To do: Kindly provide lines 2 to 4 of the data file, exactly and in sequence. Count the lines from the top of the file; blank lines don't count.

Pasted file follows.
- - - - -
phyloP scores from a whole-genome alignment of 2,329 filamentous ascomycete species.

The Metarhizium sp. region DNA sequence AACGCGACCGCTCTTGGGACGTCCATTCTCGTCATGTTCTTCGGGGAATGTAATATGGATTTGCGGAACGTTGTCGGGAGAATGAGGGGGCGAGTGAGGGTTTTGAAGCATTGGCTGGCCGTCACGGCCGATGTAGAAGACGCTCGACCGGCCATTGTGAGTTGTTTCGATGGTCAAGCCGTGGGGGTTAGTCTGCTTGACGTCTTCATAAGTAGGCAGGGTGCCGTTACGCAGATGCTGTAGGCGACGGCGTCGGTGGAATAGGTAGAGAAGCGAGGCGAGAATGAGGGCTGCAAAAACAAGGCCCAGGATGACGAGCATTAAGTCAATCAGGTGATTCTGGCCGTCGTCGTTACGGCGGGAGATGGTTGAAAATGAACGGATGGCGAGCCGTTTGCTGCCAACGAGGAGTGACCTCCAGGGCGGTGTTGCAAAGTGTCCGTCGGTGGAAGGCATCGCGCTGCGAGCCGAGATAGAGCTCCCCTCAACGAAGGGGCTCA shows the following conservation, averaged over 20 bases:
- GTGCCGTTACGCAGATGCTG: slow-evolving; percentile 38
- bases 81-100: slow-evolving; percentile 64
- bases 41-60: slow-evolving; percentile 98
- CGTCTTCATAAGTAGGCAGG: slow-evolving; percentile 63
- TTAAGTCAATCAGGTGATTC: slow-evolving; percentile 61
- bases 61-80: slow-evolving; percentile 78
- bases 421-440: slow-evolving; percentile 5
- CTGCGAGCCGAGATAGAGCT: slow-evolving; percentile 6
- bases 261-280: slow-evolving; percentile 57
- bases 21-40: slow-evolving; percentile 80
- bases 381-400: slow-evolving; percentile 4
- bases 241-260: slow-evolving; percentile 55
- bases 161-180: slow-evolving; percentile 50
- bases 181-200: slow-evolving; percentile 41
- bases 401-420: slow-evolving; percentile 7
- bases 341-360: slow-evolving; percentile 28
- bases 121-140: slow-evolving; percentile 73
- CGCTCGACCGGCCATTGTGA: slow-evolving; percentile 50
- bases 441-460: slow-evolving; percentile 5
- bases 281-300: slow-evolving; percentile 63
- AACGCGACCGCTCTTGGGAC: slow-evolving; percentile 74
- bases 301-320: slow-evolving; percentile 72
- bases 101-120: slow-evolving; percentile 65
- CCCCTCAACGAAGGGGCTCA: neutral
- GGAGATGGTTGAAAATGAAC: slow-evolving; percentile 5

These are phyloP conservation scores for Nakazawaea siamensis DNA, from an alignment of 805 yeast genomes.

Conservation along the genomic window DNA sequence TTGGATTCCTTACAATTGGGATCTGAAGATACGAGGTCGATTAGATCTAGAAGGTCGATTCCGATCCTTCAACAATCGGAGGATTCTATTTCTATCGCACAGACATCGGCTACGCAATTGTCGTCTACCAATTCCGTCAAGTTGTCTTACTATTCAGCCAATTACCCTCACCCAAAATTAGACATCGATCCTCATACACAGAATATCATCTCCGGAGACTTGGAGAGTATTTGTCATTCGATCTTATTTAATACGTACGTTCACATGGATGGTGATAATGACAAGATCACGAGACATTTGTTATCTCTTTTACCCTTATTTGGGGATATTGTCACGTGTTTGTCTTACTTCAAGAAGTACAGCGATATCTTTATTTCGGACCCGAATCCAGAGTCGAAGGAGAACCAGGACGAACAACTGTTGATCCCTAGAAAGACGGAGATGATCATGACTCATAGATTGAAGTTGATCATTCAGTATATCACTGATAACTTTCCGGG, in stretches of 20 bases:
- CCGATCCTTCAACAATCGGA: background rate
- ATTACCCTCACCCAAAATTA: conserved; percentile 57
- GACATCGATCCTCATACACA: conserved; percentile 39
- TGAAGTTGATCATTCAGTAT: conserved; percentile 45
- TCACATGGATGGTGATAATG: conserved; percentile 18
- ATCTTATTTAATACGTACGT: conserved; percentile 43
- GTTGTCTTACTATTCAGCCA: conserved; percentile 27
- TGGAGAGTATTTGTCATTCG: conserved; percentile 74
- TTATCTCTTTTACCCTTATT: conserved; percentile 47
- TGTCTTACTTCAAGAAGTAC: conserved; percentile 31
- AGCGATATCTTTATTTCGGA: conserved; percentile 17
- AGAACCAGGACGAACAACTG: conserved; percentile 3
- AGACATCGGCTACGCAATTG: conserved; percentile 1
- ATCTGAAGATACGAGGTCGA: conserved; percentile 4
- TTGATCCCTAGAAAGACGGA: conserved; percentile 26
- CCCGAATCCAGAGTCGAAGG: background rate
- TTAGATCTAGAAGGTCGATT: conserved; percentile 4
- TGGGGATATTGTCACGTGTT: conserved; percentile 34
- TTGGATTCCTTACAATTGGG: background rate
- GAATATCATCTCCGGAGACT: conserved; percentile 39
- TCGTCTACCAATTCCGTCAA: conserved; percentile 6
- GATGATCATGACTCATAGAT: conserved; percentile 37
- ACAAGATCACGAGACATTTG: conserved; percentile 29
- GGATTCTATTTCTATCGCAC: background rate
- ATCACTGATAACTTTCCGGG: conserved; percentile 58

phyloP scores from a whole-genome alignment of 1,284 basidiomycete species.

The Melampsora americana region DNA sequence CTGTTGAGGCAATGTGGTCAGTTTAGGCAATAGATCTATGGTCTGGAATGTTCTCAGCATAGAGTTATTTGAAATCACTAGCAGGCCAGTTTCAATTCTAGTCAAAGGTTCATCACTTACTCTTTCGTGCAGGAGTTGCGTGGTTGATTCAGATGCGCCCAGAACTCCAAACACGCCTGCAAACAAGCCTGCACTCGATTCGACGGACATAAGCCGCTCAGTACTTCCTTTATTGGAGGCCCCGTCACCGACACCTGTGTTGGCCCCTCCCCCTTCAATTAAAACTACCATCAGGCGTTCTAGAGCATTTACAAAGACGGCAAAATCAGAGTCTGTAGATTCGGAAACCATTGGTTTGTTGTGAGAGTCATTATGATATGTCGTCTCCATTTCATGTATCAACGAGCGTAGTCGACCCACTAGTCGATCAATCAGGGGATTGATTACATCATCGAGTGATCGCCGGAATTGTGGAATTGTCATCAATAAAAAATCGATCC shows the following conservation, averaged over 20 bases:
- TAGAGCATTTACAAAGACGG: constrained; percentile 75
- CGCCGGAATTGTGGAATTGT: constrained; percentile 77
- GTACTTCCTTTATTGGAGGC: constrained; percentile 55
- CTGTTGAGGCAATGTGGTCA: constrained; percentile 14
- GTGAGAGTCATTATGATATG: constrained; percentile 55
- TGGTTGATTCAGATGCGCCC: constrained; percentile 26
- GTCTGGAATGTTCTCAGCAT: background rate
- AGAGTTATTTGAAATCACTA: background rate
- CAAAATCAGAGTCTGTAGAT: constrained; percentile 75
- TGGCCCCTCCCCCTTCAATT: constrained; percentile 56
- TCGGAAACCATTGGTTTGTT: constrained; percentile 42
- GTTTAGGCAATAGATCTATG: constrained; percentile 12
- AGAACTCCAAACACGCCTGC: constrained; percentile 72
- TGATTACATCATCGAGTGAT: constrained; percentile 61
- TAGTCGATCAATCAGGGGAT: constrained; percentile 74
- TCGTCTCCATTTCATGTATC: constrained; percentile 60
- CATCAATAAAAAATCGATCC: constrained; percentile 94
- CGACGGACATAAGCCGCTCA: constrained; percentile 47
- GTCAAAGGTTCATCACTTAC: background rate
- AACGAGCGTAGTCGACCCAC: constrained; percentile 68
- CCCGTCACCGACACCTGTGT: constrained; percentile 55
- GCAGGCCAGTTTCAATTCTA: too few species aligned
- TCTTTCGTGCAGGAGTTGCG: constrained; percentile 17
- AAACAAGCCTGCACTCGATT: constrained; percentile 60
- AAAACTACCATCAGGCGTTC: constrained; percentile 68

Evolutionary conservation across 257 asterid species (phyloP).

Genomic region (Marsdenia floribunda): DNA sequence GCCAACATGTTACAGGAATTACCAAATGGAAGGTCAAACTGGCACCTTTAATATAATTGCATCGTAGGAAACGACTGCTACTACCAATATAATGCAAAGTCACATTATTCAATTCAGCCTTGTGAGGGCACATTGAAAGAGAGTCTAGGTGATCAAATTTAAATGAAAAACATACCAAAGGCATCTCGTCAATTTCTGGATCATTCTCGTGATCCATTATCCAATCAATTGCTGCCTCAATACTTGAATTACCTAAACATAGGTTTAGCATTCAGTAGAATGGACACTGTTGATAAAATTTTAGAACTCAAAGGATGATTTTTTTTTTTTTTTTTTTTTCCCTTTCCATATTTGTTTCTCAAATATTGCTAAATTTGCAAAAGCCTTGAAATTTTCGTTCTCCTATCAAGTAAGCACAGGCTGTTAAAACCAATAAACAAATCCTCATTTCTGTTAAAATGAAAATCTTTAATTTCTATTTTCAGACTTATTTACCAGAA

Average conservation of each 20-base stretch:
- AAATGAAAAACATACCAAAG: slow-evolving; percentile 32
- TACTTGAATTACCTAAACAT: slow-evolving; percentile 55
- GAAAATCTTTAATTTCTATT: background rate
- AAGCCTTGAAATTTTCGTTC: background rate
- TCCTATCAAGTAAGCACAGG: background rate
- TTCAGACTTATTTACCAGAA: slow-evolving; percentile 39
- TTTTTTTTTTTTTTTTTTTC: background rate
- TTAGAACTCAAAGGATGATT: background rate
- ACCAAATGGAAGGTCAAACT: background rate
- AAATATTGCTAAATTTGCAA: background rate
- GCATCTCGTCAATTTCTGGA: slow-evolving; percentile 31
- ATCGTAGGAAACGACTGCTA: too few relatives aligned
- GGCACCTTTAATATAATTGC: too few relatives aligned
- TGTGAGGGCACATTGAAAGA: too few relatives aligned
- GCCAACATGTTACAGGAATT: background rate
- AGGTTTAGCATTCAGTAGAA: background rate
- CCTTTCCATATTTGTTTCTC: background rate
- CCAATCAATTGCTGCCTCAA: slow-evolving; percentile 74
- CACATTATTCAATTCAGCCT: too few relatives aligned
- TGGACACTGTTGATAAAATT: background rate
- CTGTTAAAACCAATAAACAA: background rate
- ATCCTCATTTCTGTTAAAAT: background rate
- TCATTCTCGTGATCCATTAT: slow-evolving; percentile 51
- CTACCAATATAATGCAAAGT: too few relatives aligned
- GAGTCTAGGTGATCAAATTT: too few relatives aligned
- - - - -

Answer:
The Metarhizium sp. region DNA sequence AACGCGACCGCTCTTGGGACGTCCATTCTCGTCATGTTCTTCGGGGAATGTAATATGGATTTGCGGAACGTTGTCGGGAGAATGAGGGGGCGAGTGAGGGTTTTGAAGCATTGGCTGGCCGTCACGGCCGATGTAGAAGACGCTCGACCGGCCATTGTGAGTTGTTTCGATGGTCAAGCCGTGGGGGTTAGTCTGCTTGACGTCTTCATAAGTAGGCAGGGTGCCGTTACGCAGATGCTGTAGGCGACGGCGTCGGTGGAATAGGTAGAGAAGCGAGGCGAGAATGAGGGCTGCAAAAACAAGGCCCAGGATGACGAGCATTAAGTCAATCAGGTGATTCTGGCCGTCGTCGTTACGGCGGGAGATGGTTGAAAATGAACGGATGGCGAGCCGTTTGCTGCCAACGAGGAGTGACCTCCAGGGCGGTGTTGCAAAGTGTCCGTCGGTGGAAGGCATCGCGCTGCGAGCCGAGATAGAGCTCCCCTCAACGAAGGGGCTCA shows the following conservation, averaged over 20 bases:
- GTGCCGTTACGCAGATGCTG: slow-evolving; percentile 38
- bases 81-100: slow-evolving; percentile 64